Women's citizenship rights are another sticking point. Currently, seventy percent of female immigrants enter the country with the help of relatives already living in the U.S. Once here, the majority work as domestic workers, homemakers and caregivers — positions disadvantaged by visa and citizenship criteria that focus greatly on work and education history. Likewise, the rights of same-sex couples are ignored by the new bill.

OneAmerica Policy Director Ada Williams believes the path to citizenship should be contingent on proof of residence rather than proof of employment. Yasmin Christopher, a Seattle University law student and human trafficking survivor from Bangladesh, recommended allocating more U and T visas — currently designated for victims of assualt, crime and human trafficking — to women.

The bill also fails to deal with the existing backlog of visas. With current waiting lists, Asian American and Pacific Islanders immigrating through family visas wait an average of 20 years until they are reunited with their family – including Christopher, whose family waited decades until reunification because of backlogs.

The bill’s current focus on skilled workers and cutbacks to family visas will create even more backlogs, Asian Counseling and Referral Services Employment and Citizenship Director Jeff Wendland said. According to Wendland, the bump in applications for skilled worker visas will take precedence over existing family visa applications, pushing the wait for family members back even further. Wendland expects this to hurt the strength of immigrant communities and the growth of small businesses, which are often started as family enterprises.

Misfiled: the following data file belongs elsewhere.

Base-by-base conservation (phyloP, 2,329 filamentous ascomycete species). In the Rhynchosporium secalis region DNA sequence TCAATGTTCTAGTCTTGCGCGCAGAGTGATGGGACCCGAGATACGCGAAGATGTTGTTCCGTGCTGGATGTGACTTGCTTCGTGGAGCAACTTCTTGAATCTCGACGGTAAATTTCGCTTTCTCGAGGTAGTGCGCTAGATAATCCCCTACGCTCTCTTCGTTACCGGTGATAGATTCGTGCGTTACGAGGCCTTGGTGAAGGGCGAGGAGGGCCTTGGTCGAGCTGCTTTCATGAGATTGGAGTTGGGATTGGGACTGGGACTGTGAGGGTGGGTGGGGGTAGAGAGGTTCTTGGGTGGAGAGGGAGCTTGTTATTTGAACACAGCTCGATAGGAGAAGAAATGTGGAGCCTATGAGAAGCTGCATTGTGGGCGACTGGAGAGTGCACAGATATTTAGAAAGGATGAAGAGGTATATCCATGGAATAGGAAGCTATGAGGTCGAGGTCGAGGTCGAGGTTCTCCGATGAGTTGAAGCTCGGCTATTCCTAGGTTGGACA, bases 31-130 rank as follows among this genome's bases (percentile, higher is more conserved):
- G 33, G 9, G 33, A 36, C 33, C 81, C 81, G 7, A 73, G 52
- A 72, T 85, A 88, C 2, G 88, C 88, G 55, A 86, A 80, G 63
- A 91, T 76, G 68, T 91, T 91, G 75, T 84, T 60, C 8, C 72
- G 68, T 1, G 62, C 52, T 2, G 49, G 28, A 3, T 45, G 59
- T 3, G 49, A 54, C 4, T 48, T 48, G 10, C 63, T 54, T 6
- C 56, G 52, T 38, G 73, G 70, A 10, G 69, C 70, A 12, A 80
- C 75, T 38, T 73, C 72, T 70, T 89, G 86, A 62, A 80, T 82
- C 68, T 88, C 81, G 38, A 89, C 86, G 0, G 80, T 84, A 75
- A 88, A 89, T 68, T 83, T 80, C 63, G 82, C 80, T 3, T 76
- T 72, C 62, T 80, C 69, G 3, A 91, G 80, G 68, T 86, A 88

“Scientists cannot replace sisters,” said Wendland.

Border enforcement is another key provision in the bill, which will allocate $3 billion of funds to the Department of Homeland Security to improve border security through surveillance drones and 3,500 additional customs agents. Under these new provisions, the Department of Homeland Security would be expected to achieve 100 percent surveillance and apprehend 90 percent of people trying to cross illegally in high-risk sectors.

“The well-being of families in our community should not be conditioned by arbitrary border measures or any political or bureaucratic process that holds their loved ones hostage in process to which they have no control,” said Northwest Immigrant Rights Project Executive Director Jorge Barón during the press conference. “Arbitrary enforcement tears family apart, leads to racial profiling and wastes millions of dollars.”

Barón also highlights the need for urgency. Even as the bill is debated, immigration and deportation cases continue. There are currently thousands of people at immigration detainment centers around the county, Baron says, including around 1500 right now at the Tacoma detention center. Because of this, Baron is advocating for a total moratorium on deportation until the bill is signed and finalized.

Until then, local organizations will continue to press for improvements as the bill moves through hearings and the judiciary committee, with a focus on LGBT families, women and children and worker protection.

As community leaders, local organizations and families anticipate the passage of the bill, Pedro Ramirez – an undocumented local worker from Mexico, who has been living in the U.S. for about nine years – has only one thing to say: “I came to this country from Mexico to work for a better future for my family and other families like mine. You all have the power to achieve a better immigration system for us all.”